In John Prendergast’s book “In Touch” he explores the wisdom and intelligence of the body and how we can literally feel authenticity in ourselves and others. I am a big fan of his work and how he guides people to a place of inner knowing and attunement with their body, mind and spirit.

Next time, you notice tension. Ask yourself “Am I being true to myself or could I be wearing a mask?”
There may be more work to be done than an occasional massages and yoga class.
Getting to know and understand the intelligence of our body, releasing the tension, and relieving stress every day is the best gift you can give yourself for living authentically and being well.

Namaste

Yoga and Your Brain

I came across this article from Angela Wilson at Kripalu on the latest research into how yoga affects our brain and mental health.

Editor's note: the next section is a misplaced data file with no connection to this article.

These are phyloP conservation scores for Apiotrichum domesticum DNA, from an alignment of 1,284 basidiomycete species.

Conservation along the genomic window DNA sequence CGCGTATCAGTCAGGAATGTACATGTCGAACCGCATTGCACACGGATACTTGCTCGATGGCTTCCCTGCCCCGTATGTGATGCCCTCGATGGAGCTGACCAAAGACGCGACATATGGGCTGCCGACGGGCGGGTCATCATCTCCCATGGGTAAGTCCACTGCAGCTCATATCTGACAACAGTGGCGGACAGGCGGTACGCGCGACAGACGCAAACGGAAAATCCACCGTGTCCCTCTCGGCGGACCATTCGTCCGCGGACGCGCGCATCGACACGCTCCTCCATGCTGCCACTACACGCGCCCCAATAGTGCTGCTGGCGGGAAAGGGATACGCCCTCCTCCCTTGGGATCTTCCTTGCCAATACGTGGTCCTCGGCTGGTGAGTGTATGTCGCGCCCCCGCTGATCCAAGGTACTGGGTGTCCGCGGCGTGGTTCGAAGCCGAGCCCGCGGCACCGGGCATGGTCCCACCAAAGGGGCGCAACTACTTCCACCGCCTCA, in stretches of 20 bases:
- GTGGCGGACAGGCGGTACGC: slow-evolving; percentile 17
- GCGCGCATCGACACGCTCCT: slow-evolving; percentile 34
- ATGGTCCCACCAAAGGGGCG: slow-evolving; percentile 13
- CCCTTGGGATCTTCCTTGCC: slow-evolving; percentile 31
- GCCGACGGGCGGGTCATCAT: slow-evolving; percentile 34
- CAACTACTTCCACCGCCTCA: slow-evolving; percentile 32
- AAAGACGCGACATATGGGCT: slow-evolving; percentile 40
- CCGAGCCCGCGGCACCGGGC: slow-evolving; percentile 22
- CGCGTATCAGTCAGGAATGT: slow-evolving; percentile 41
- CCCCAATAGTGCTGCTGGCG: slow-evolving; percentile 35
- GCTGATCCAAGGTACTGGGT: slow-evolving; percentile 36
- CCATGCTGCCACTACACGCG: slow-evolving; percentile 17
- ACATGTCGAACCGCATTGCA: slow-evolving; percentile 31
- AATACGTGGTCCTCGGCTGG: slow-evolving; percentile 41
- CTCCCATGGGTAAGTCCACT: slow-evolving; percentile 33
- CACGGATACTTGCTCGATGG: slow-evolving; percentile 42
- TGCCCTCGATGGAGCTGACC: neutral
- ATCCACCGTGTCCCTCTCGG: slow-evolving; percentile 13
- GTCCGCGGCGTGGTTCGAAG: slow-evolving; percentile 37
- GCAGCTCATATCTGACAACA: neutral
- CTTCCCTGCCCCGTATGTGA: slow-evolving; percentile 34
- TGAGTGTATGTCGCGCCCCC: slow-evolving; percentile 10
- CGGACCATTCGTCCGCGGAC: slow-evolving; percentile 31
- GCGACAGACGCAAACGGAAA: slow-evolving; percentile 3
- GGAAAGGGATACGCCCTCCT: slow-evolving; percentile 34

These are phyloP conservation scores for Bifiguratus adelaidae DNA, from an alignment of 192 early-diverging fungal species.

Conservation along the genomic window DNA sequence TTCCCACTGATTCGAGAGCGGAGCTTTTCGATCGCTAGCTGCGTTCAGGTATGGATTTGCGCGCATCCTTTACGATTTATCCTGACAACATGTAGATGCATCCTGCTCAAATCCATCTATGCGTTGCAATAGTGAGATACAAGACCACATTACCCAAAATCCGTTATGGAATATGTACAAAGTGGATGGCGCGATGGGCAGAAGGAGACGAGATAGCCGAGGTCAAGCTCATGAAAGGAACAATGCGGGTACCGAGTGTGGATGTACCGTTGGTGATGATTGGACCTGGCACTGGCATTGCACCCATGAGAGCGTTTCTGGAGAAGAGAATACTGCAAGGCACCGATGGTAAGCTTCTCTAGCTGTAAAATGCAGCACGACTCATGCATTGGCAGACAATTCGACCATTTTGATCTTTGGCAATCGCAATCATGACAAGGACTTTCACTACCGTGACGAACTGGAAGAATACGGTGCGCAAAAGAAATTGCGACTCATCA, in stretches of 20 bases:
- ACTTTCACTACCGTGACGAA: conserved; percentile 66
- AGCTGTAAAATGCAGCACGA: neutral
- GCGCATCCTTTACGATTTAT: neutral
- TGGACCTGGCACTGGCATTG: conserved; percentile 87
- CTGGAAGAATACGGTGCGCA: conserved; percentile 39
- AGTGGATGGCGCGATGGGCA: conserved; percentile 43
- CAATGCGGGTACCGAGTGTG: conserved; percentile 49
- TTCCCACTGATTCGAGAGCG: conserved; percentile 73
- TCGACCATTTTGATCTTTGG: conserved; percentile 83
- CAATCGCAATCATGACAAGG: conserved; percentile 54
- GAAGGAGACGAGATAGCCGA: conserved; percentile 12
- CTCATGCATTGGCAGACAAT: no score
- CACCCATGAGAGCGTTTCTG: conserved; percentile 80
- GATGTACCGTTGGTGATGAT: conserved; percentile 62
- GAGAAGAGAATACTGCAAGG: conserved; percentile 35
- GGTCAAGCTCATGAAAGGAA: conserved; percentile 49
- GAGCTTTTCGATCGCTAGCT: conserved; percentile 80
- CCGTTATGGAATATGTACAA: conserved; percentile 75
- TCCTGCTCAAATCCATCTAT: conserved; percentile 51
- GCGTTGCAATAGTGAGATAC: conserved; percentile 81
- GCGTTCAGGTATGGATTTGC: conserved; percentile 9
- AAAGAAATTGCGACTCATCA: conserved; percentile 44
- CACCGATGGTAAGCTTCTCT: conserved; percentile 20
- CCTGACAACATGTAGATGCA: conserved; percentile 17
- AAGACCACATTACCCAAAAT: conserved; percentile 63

yoga changes the brain

“With the steady rise in the number of people practicing yoga in the USA —from 13 million in 2007 to more than 20 million today —researchers have begun to focus their attention on how yoga actually changes the brain. The results echo what many of us experience: Studies show that yoga increases relaxation in the brain, improves areas of the brain that help us manage pain, and protects us against age-related decline. Together, these benefits begin to reveal the scientifically validated effects of yoga practice on brain health.

Yoga Floods the Brain with Relaxation